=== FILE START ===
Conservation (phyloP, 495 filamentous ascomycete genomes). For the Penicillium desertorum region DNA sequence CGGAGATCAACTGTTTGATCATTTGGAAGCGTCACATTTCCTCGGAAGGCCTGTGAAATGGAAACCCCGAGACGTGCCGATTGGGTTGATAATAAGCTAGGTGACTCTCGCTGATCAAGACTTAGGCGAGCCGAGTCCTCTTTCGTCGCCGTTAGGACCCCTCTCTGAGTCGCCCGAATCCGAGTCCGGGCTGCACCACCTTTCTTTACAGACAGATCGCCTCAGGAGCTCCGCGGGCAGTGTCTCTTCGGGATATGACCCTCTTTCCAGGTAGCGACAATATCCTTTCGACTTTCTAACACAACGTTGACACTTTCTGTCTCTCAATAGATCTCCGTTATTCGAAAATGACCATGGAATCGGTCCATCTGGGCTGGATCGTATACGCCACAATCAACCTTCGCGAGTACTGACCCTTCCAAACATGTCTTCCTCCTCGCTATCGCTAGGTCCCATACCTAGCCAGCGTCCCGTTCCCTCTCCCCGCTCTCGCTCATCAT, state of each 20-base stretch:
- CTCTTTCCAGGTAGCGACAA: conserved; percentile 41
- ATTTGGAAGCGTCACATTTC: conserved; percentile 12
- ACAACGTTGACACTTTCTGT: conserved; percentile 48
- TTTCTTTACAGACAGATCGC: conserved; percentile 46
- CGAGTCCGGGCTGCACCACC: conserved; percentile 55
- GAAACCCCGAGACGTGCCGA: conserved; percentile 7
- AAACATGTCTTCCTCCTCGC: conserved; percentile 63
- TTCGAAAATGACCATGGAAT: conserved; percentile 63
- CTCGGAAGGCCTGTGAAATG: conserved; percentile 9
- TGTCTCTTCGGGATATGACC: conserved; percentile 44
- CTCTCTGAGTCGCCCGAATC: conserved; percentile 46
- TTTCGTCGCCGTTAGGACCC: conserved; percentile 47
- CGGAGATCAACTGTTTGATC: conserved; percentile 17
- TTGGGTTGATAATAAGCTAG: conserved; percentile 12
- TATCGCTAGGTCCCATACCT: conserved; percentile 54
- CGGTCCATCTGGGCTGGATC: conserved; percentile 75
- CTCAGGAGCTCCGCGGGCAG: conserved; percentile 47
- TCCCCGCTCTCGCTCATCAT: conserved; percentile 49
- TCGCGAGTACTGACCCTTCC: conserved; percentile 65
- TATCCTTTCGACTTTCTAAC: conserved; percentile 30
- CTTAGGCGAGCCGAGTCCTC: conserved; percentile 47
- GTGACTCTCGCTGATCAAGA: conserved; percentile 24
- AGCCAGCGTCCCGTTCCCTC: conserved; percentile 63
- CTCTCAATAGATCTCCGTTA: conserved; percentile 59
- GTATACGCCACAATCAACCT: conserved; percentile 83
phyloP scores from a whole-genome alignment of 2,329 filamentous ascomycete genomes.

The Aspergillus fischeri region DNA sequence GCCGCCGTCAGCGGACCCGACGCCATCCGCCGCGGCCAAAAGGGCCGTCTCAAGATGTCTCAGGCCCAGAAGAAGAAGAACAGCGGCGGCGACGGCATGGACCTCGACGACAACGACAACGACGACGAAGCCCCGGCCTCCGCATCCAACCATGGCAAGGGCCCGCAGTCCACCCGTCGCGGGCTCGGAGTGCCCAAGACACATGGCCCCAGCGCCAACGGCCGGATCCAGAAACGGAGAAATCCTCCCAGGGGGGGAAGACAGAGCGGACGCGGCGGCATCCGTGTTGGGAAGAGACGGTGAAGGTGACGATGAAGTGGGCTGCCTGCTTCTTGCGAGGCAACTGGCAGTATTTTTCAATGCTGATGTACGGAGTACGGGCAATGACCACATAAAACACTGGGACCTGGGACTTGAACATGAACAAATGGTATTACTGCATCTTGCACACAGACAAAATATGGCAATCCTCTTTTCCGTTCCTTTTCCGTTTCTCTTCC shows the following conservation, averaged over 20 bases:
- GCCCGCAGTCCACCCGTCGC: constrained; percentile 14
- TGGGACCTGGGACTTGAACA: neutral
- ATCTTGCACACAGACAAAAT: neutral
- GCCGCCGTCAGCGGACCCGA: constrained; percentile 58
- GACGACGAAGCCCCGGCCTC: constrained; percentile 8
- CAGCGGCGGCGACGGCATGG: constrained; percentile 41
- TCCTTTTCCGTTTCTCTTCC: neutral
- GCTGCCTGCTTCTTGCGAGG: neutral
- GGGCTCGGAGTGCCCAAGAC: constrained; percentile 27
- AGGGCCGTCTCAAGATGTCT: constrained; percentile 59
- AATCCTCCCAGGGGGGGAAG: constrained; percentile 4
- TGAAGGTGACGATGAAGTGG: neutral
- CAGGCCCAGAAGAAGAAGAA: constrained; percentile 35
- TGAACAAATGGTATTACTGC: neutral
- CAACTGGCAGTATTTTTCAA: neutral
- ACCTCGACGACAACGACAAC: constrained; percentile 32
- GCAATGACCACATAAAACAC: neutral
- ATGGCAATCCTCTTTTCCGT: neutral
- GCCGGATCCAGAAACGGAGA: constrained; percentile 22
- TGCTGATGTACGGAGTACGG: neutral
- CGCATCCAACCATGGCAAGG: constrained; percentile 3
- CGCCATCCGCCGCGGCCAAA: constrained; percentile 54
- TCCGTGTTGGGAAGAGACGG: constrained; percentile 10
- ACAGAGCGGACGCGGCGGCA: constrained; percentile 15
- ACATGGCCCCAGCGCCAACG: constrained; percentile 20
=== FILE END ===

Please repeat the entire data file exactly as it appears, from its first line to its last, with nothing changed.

Conservation (phyloP, 495 filamentous ascomycete genomes). For the Penicillium desertorum region DNA sequence CGGAGATCAACTGTTTGATCATTTGGAAGCGTCACATTTCCTCGGAAGGCCTGTGAAATGGAAACCCCGAGACGTGCCGATTGGGTTGATAATAAGCTAGGTGACTCTCGCTGATCAAGACTTAGGCGAGCCGAGTCCTCTTTCGTCGCCGTTAGGACCCCTCTCTGAGTCGCCCGAATCCGAGTCCGGGCTGCACCACCTTTCTTTACAGACAGATCGCCTCAGGAGCTCCGCGGGCAGTGTCTCTTCGGGATATGACCCTCTTTCCAGGTAGCGACAATATCCTTTCGACTTTCTAACACAACGTTGACACTTTCTGTCTCTCAATAGATCTCCGTTATTCGAAAATGACCATGGAATCGGTCCATCTGGGCTGGATCGTATACGCCACAATCAACCTTCGCGAGTACTGACCCTTCCAAACATGTCTTCCTCCTCGCTATCGCTAGGTCCCATACCTAGCCAGCGTCCCGTTCCCTCTCCCCGCTCTCGCTCATCAT, state of each 20-base stretch:
- CTCTTTCCAGGTAGCGACAA: conserved; percentile 41
- ATTTGGAAGCGTCACATTTC: conserved; percentile 12
- ACAACGTTGACACTTTCTGT: conserved; percentile 48
- TTTCTTTACAGACAGATCGC: conserved; percentile 46
- CGAGTCCGGGCTGCACCACC: conserved; percentile 55
- GAAACCCCGAGACGTGCCGA: conserved; percentile 7
- AAACATGTCTTCCTCCTCGC: conserved; percentile 63
- TTCGAAAATGACCATGGAAT: conserved; percentile 63
- CTCGGAAGGCCTGTGAAATG: conserved; percentile 9
- TGTCTCTTCGGGATATGACC: conserved; percentile 44
- CTCTCTGAGTCGCCCGAATC: conserved; percentile 46
- TTTCGTCGCCGTTAGGACCC: conserved; percentile 47
- CGGAGATCAACTGTTTGATC: conserved; percentile 17
- TTGGGTTGATAATAAGCTAG: conserved; percentile 12
- TATCGCTAGGTCCCATACCT: conserved; percentile 54
- CGGTCCATCTGGGCTGGATC: conserved; percentile 75
- CTCAGGAGCTCCGCGGGCAG: conserved; percentile 47
- TCCCCGCTCTCGCTCATCAT: conserved; percentile 49
- TCGCGAGTACTGACCCTTCC: conserved; percentile 65
- TATCCTTTCGACTTTCTAAC: conserved; percentile 30
- CTTAGGCGAGCCGAGTCCTC: conserved; percentile 47
- GTGACTCTCGCTGATCAAGA: conserved; percentile 24
- AGCCAGCGTCCCGTTCCCTC: conserved; percentile 63
- CTCTCAATAGATCTCCGTTA: conserved; percentile 59
- GTATACGCCACAATCAACCT: conserved; percentile 83
phyloP scores from a whole-genome alignment of 2,329 filamentous ascomycete genomes.

The Aspergillus fischeri region DNA sequence GCCGCCGTCAGCGGACCCGACGCCATCCGCCGCGGCCAAAAGGGCCGTCTCAAGATGTCTCAGGCCCAGAAGAAGAAGAACAGCGGCGGCGACGGCATGGACCTCGACGACAACGACAACGACGACGAAGCCCCGGCCTCCGCATCCAACCATGGCAAGGGCCCGCAGTCCACCCGTCGCGGGCTCGGAGTGCCCAAGACACATGGCCCCAGCGCCAACGGCCGGATCCAGAAACGGAGAAATCCTCCCAGGGGGGGAAGACAGAGCGGACGCGGCGGCATCCGTGTTGGGAAGAGACGGTGAAGGTGACGATGAAGTGGGCTGCCTGCTTCTTGCGAGGCAACTGGCAGTATTTTTCAATGCTGATGTACGGAGTACGGGCAATGACCACATAAAACACTGGGACCTGGGACTTGAACATGAACAAATGGTATTACTGCATCTTGCACACAGACAAAATATGGCAATCCTCTTTTCCGTTCCTTTTCCGTTTCTCTTCC shows the following conservation, averaged over 20 bases:
- GCCCGCAGTCCACCCGTCGC: constrained; percentile 14
- TGGGACCTGGGACTTGAACA: neutral
- ATCTTGCACACAGACAAAAT: neutral
- GCCGCCGTCAGCGGACCCGA: constrained; percentile 58
- GACGACGAAGCCCCGGCCTC: constrained; percentile 8
- CAGCGGCGGCGACGGCATGG: constrained; percentile 41
- TCCTTTTCCGTTTCTCTTCC: neutral
- GCTGCCTGCTTCTTGCGAGG: neutral
- GGGCTCGGAGTGCCCAAGAC: constrained; percentile 27
- AGGGCCGTCTCAAGATGTCT: constrained; percentile 59
- AATCCTCCCAGGGGGGGAAG: constrained; percentile 4
- TGAAGGTGACGATGAAGTGG: neutral
- CAGGCCCAGAAGAAGAAGAA: constrained; percentile 35
- TGAACAAATGGTATTACTGC: neutral
- CAACTGGCAGTATTTTTCAA: neutral
- ACCTCGACGACAACGACAAC: constrained; percentile 32
- GCAATGACCACATAAAACAC: neutral
- ATGGCAATCCTCTTTTCCGT: neutral
- GCCGGATCCAGAAACGGAGA: constrained; percentile 22
- TGCTGATGTACGGAGTACGG: neutral
- CGCATCCAACCATGGCAAGG: constrained; percentile 3
- CGCCATCCGCCGCGGCCAAA: constrained; percentile 54
- TCCGTGTTGGGAAGAGACGG: constrained; percentile 10
- ACAGAGCGGACGCGGCGGCA: constrained; percentile 15
- ACATGGCCCCAGCGCCAACG: constrained; percentile 20